Lazy eye (Amblyopia)

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What is amblyopia?

Lazy eye, medically referred to as amblyopia, stands as one of the prevalent eye disorders affecting children. It emerges when the vision in one or both eyes is compromised due to an abnormal visual experience early in life between the eye and the brain. The weaker eye receives a significantly poorer visual resolution compared to the better eye.

Eventually, the eyes’ ability to work together decreases, and the brain ignores visual input from the weaker eye leading to suppression or poorer visual acuity.

It’s essential to distinguish amblyopia from strabismus, commonly known as eye misalignment, as they are two different conditions which may coexist.

What Is The Risk Of Developing Lazy Eye?

Lazy eye, also known as amblyopia, affects around 2%–4% of the population. The likelihood of developing this condition is heightened under certain circumstances, particularly in children who:

  1. Are born prematurely
  2. have a significantly different eye power in both eyes
  3. have been diagnosed with a pathological eye condition

How is lazy eye diagnosed?

Lazy eye, or amblyopia, is diagnosed during paediatric eye exams by the ophthalmologist or the optometrist.

Lazy Eye Signs and Symptoms

  1. Misalignment of the Eyes (Strabismus)
  2. Poor Depth Perception and Peripheral Vision
  3. Repeated Eye Closure or Squinting
  4. Persistent Head Turn or Head Tilt

Check out this eye screening book by NeuroTree. This eye screening book allows parents and educators to screen children from the age of 3. It can be used in schools or at home.

Alternatively, inform your preschool and elementary schools about NeuroTree’s Champions of Good Vision Award for schools as NeuroTree provides a free community eye screening for children starting from 3 years old.

A workshop is also included to share how children’s myopia gets worse and how carelessness can be caused by weak visual skills.

Lazy Eye Treatment

To counter lazy eye (amblyopia), it’s vital to stimulate the nonworking eye. Early intervention is key to prevent permanence, but studies show older children can also benefit from treatment.

Vision Therapy

Vision therapy includes activities that stimulate the weaker eye to force the brain to rely more on the amblyopic eye.

The therapy may also involve eye-tracking exercises, focusing activities, and visual-motor integration tasks to improve coordination and teamwork between the eyes.

The goal is to strengthen the neural connections between the eyes and the brain, promoting more balanced and efficient visual processing.

It is often performed in conjunction with patching, specialised glasses or contact lens that can shift the visual dominance to the amblyopic eye.

 

 

Eye patch

Traditional treatment for lazy eye involves placing an eye patch on the stronger eye, redirecting the brain’s attention to the weaker eye for improved visual development.

What Causes Lazy Eyes?

Lazy eye, or amblyopia, stems from three distinct causes, each shedding light on the intricate factors influencing visual development in children:

Strabismus-induced Amblyopia:

Strabismic amblyopia occurs when the eyes are misaligned, prompting the brain to disregard signals from the deviated eye.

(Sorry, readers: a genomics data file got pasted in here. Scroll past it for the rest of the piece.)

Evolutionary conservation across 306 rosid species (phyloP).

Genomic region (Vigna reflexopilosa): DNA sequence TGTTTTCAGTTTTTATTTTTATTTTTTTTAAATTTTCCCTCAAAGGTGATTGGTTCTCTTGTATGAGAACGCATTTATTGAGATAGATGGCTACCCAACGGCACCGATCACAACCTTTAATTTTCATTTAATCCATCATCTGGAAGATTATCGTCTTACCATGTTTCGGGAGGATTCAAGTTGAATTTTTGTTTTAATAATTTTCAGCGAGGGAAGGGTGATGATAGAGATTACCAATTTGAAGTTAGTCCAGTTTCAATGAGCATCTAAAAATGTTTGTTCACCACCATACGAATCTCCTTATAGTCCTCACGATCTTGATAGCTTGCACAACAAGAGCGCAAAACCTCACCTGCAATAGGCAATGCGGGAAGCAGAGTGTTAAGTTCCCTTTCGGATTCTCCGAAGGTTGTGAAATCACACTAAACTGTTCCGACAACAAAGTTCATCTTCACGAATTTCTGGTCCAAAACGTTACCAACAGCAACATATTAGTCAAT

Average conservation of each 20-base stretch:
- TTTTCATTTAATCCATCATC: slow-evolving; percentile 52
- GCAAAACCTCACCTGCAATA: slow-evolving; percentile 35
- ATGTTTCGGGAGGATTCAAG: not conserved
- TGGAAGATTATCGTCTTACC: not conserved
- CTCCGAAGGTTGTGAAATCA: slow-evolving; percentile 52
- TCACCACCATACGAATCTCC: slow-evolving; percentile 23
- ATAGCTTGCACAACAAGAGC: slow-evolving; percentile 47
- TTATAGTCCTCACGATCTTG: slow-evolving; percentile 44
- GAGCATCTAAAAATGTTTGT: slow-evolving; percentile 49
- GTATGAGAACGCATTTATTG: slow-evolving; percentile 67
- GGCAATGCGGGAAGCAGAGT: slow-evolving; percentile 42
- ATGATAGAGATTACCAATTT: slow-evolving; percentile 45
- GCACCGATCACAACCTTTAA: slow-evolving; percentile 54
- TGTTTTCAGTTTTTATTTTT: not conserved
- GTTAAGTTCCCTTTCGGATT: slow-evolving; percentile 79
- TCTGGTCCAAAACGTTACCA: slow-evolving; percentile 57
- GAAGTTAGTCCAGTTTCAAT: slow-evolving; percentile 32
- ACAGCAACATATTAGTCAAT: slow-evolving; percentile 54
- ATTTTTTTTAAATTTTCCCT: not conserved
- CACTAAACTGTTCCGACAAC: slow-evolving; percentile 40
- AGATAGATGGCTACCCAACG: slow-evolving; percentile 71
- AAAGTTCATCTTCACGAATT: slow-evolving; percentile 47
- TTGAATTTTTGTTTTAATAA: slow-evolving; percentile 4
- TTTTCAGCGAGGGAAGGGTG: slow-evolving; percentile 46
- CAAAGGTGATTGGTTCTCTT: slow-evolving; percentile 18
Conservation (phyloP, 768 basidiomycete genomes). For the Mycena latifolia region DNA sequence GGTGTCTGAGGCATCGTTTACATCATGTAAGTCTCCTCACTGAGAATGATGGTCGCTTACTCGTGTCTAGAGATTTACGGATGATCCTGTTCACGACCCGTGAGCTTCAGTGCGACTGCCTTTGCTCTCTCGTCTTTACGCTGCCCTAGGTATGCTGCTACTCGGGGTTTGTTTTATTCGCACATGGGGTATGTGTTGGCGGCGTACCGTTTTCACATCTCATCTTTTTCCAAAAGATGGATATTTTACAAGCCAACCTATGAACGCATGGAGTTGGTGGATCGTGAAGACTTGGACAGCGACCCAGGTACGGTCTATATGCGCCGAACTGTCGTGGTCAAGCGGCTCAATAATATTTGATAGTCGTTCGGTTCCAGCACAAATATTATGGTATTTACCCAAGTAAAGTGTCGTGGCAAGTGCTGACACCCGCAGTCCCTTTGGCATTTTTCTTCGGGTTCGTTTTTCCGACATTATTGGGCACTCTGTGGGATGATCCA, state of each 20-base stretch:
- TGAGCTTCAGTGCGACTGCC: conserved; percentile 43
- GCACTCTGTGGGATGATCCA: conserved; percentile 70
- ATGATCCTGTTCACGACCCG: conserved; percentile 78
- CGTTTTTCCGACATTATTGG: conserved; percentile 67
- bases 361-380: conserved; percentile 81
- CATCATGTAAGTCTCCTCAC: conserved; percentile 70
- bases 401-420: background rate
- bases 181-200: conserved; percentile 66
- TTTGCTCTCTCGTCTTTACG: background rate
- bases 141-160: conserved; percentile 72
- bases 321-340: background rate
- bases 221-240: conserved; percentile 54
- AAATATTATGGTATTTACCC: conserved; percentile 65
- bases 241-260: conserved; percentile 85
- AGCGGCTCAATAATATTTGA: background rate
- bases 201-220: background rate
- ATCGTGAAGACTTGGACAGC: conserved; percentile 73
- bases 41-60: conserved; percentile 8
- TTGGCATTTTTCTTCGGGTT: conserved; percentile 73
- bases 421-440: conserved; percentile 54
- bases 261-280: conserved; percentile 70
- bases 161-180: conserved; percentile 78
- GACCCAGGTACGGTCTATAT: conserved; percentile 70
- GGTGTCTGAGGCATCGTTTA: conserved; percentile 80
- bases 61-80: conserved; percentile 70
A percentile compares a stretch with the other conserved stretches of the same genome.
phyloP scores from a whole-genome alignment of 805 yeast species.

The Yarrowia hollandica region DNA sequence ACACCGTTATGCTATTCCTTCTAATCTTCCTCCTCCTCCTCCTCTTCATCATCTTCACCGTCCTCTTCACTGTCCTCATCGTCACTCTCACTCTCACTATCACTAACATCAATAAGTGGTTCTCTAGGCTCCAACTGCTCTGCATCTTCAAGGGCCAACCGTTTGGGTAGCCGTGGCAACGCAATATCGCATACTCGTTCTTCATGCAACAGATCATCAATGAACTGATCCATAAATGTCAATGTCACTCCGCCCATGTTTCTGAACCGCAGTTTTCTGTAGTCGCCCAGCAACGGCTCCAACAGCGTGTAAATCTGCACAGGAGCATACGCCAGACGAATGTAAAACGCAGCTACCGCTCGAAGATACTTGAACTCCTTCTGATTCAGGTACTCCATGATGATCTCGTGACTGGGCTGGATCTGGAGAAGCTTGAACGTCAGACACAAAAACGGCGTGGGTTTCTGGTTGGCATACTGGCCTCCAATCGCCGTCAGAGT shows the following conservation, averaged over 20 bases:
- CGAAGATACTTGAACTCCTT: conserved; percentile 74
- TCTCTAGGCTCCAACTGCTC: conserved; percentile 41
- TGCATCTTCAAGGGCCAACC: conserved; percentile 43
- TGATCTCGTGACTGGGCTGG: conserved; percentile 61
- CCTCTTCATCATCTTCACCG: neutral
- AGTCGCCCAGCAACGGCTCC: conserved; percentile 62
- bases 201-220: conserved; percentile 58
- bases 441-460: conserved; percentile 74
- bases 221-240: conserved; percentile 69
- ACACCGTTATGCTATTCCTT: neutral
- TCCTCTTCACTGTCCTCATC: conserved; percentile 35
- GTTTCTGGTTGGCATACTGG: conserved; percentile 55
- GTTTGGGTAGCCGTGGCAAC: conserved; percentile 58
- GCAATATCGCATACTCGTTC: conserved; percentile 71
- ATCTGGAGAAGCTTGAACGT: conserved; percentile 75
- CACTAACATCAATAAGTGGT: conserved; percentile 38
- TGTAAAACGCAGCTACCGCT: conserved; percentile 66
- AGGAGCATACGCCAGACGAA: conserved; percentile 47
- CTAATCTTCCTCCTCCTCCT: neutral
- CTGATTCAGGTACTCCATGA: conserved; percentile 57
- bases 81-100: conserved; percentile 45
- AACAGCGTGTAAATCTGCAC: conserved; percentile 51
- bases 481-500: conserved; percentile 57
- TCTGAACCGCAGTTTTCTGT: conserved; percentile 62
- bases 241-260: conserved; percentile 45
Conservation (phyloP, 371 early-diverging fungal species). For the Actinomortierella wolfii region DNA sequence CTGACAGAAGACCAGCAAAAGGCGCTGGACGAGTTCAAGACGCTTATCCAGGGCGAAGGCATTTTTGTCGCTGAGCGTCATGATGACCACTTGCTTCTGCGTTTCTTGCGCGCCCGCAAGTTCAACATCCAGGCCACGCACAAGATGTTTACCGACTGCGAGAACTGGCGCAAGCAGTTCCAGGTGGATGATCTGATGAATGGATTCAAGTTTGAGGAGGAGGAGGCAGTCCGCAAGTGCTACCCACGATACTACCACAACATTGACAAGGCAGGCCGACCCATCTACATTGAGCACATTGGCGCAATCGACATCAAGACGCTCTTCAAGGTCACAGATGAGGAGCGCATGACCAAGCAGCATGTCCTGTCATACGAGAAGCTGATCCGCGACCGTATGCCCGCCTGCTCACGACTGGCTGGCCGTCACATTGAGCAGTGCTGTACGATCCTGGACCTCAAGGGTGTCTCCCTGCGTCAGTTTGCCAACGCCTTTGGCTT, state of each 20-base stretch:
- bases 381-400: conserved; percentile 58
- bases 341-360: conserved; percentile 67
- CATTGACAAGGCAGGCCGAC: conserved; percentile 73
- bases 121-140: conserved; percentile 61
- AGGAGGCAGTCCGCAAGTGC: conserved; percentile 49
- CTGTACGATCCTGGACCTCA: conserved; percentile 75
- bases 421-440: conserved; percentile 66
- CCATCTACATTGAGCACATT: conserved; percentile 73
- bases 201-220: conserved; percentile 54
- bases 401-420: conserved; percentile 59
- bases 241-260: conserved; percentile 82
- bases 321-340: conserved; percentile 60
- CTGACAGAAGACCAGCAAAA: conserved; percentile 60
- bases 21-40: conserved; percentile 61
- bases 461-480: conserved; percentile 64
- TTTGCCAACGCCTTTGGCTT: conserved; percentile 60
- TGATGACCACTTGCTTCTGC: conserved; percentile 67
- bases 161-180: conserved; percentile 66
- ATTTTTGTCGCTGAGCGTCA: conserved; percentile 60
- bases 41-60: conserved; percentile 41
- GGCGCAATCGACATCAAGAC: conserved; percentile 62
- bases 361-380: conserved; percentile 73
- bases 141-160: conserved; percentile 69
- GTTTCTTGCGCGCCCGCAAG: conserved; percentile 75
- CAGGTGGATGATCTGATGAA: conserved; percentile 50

This compensatory mechanism minimises the risk of double vision during crucial developmental stages. Consequently, the neglected eye undergoes a decline in visual acuity as the brain prioritizes signals from the straightened eye.

Refractive Amblyopia:

Refractive amblyopia occurs when poor visual development arises due to a significant difference in the refractive errors between the eyes. 

Despite having proper eye alignment, a child may present with significant nearsightedness, farsightedness, or astigmatism in one eye, while the other unaffected eye has no significant refractive error. 

In this scenario, the brain leans towards reliance on the unaffected eye, leading to the neglect and subsequent amblyopia in the eye with significant refractive error.

Deprivation Amblyopia:

Deprivation amblyopia results from an obstruction in a child’s vision, impeding the proper development of visual acuity. Potential culprits include a cloudy lens (cataract), a droopy eyelid (ptosis), or a corneal scar. 

In these cases, the hindered transmission of light to the eye impedes the eye’s ability to develop optimal visual acuity.

Understanding the distinct pathways to amblyopia—whether through misalignment, refractive disparities, or obstructed vision—provides valuable insights for early detection and intervention. 

Addressing these factors can significantly contribute to the prevention and management of lazy eye, ensuring optimal visual health for children.

Corrective lenses and glasses

Wearing corrected glasses or contact lenses helps to ensure that the amblyopic eye receives a clear and focused image, providing visual stimulation to promote the development of the visual system. This encourages the brain to recognize and process visual information from the weaker eye.

Atropine Eye Drops

Similar to the patch method, this treatment involves applying eye drops to the stronger eye, temporarily weakening its vision to enhance the connection with the weaker eye. 

The constant dilation of the stronger eye may cause light sensitivity and difficulty in seeing nearby objects, making it particularly effective for farsighted prescriptions.

Surgery

Strabismic amblyopia is often treated with strabismus surgery, followed by methods like eye patching, atropine eye drops, and eye exercises. 

Deprivation amblyopia may require surgical procedures such as cataract surgery or eyelid correction to address underlying issues and restore optimal vision.